Hi, Inspired by the reply to https://stackoverflow.com/questions/62014612/how-to-test-a-racket-package-self-sufficiently, I decided to ask the question here. So a little background to the discussion. I've been looking at a racket package, and the package has a couple of collections. It's been dormant for a few years, and so when I ran the tests they didn't work (it's a driver, and the database it works with had moved on in the intervening time). So I started thinking about the tests. One thing that troubled me was that the tests seemed to be dependant on the package already being installed. Ryan Culpepper's comment on the stack overflow question (https://stackoverflow.com/a/62027185/11219) suggests that the tests should be run once the package is under raco pkg's management. Up until that point, I had been considering a PR rewiring the require statements to be significantly more relative.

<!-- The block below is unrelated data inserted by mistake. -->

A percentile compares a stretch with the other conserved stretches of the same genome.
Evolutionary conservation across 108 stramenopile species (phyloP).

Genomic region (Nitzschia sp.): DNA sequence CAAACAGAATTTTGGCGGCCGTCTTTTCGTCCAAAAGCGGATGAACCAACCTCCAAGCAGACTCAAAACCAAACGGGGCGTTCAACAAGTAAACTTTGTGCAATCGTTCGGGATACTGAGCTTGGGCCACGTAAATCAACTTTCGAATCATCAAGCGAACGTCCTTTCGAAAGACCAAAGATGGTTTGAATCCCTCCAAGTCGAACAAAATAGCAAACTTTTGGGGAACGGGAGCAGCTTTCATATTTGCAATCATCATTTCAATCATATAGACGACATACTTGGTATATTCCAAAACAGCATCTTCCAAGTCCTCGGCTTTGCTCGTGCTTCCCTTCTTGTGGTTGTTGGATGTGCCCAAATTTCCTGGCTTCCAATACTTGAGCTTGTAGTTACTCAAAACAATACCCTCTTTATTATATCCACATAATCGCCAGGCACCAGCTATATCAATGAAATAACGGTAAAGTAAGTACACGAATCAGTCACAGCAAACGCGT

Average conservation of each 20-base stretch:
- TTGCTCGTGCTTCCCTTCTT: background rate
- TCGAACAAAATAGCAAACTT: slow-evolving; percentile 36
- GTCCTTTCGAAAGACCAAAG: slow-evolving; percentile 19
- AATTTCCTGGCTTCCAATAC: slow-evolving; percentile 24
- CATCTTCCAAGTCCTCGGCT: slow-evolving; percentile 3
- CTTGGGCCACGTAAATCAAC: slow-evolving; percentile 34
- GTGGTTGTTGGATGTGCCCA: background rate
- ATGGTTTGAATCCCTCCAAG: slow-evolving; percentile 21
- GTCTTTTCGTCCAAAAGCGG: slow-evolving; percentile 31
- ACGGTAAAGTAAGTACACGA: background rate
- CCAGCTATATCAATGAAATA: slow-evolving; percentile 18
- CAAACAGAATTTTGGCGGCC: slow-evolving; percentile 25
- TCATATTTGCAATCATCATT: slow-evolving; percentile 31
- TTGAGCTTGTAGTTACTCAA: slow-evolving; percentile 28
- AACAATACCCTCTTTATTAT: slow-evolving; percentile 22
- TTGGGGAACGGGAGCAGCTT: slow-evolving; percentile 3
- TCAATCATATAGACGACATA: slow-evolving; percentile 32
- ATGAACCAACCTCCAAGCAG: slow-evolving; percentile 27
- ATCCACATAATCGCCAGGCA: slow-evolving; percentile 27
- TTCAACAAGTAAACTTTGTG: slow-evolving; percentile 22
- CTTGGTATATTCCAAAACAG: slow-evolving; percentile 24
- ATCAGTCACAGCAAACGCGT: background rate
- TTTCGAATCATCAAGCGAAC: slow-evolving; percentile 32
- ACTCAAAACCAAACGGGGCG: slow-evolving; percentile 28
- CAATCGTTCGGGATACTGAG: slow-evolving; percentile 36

In the generally excellent docs for racket, I haven't found advice relating to the right way to structure the tests for a package. Nor an idiomatic approach to dealing with package installation during package development. Here are my sources for reference: https://blog.racket-lang.org/2017/10/tutorial-creating-a-package.html https://beautifulracket.com/jsonic-3/the-package-server.html https://greghendershott.com/2013/12/racket-package-management.html http://www.greghendershott.com/2017/04/racket-makefiles.html Now I think I should explain why I'm thinking that way. FYI I've been a part of the ruby community, and so my thinking has a ruby-ish colour. Which makes me think I'm maybe off in my community norms for racket. I've always considered the point at which a package gets transferred into the domain of raco pkg's management to be a pivotal moment. It has this implied social contract that if I'm mixing with code into a system area managed by the language, the package needs to be trustworthy. Testing *after* installing seems a bit like I'm putting the cart before the horse? It feels like saying here's my code, put it in a system-wide place, I hope it works. So I'm interested in opinions and advice as to how to think correctly about testing packages and also how other people approach creating a well-behaved package. Regards Robert -- You received this message because you are subscribed to the Google Groups "Racket Users" group. To unsubscribe from this group and stop receiving emails from it, send an email to racket-users+unsubscr...@googlegroups.com. To view this discussion on the web visit https://groups.google.com/d/msgid/racket-users/3c76b368-705e-43c4-a83d-843da3f596ec%40googlegroups.com.